Reticulate Whipray Himantura uarnak

Reticulate Whipray
Reticulate Whipray
Reticulate Whipray
The Reticulate Whipray is native to sandy coasts, reefs and estuaries of the western Indian Ocean, including the Arabian Sea and Red Sea and, via the Suez Canal, a migrant to the southeastern Mediterranean.
Reticulate Whipray
Reticulate Whipray
Reticulate Whipray
A large stingray, it can reach some 2 metres (6 feet) wide and 6 metres (20 feet) long including its extensive whip tail. The tail has a venomous spine not far from its base.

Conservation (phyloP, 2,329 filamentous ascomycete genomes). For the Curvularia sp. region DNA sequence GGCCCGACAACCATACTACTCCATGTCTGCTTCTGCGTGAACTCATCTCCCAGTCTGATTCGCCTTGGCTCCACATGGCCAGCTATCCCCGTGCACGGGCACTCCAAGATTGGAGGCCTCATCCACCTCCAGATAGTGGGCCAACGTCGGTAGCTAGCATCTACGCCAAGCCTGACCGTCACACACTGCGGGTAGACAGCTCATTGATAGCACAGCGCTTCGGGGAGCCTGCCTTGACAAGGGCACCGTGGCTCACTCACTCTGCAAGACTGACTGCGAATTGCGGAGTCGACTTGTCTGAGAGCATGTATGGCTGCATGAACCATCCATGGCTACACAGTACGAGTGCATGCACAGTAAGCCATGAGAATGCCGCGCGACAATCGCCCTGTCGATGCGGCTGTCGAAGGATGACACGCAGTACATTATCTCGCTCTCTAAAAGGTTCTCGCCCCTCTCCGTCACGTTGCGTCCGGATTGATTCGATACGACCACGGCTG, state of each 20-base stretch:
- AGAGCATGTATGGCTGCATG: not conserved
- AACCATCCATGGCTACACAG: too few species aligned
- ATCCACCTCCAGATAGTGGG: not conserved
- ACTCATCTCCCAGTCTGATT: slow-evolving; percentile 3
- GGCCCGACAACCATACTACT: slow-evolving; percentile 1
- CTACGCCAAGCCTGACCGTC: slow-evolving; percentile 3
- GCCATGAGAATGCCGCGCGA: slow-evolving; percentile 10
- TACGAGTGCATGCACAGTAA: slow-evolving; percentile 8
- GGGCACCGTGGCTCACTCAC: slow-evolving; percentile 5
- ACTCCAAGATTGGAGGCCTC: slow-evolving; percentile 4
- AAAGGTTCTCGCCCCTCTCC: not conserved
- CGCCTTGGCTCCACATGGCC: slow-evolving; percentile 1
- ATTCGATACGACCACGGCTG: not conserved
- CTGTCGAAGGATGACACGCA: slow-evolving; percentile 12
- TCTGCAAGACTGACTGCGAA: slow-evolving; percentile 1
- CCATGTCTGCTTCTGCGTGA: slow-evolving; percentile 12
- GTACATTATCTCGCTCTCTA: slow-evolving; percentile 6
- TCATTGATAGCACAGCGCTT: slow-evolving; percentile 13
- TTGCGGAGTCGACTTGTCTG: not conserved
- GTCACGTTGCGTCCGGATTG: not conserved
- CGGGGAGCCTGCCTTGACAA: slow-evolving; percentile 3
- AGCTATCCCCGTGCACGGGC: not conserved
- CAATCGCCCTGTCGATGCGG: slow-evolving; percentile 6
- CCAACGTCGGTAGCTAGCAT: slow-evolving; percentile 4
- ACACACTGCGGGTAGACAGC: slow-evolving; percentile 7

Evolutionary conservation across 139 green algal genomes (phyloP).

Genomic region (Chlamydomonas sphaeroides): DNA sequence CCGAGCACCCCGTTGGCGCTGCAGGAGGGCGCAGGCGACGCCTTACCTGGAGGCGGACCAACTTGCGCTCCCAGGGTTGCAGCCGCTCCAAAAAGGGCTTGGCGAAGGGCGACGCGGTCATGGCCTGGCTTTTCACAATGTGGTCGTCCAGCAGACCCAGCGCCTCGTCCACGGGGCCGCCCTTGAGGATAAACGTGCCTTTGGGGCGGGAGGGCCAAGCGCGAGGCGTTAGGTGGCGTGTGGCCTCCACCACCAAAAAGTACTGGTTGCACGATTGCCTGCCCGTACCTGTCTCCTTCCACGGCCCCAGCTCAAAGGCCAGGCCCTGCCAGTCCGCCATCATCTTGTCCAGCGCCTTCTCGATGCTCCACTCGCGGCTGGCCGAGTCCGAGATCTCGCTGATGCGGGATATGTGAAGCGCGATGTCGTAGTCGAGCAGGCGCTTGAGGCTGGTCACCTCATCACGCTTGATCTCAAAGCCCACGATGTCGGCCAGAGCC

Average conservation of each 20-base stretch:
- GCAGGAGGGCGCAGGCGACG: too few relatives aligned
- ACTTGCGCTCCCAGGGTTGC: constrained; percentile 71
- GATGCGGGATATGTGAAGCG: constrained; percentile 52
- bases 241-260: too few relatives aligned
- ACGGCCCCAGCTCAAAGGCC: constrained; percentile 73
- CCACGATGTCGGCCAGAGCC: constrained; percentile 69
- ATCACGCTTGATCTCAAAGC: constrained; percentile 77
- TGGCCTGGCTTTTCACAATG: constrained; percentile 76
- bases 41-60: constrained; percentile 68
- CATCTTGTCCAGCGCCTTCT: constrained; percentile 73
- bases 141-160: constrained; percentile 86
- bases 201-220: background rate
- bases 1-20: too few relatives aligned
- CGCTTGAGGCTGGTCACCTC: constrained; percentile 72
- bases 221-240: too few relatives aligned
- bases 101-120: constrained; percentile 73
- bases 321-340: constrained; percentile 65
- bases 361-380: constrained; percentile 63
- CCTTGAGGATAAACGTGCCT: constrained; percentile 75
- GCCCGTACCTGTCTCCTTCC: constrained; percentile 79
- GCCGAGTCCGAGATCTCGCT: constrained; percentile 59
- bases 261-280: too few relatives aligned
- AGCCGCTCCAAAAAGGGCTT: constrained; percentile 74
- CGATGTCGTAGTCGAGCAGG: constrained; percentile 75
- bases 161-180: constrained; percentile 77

Reticulate Whipray
Reticulate Whipray
Reticulate Whipray
The underside, like most rays, is mainly white. The pectoral fins (wings) of stingrays join at the snout, unlike those of eagle rays.
Reticulate Whipray
Reticulate Whipray
Reticulate Whipray
Upper body colour is light yellowish brown covered in small black spots which develop into leopard-like rosettes. The ray is sometimes called the Honeycomb or Leopard Stingray, which is confusing since two other closely-related and similar-looking species of the Indo-Pacific region are also called the Honeycomb Whipray/Stingray, H. undulata, and the Leopard Whipray/Stingray, H. leoparda.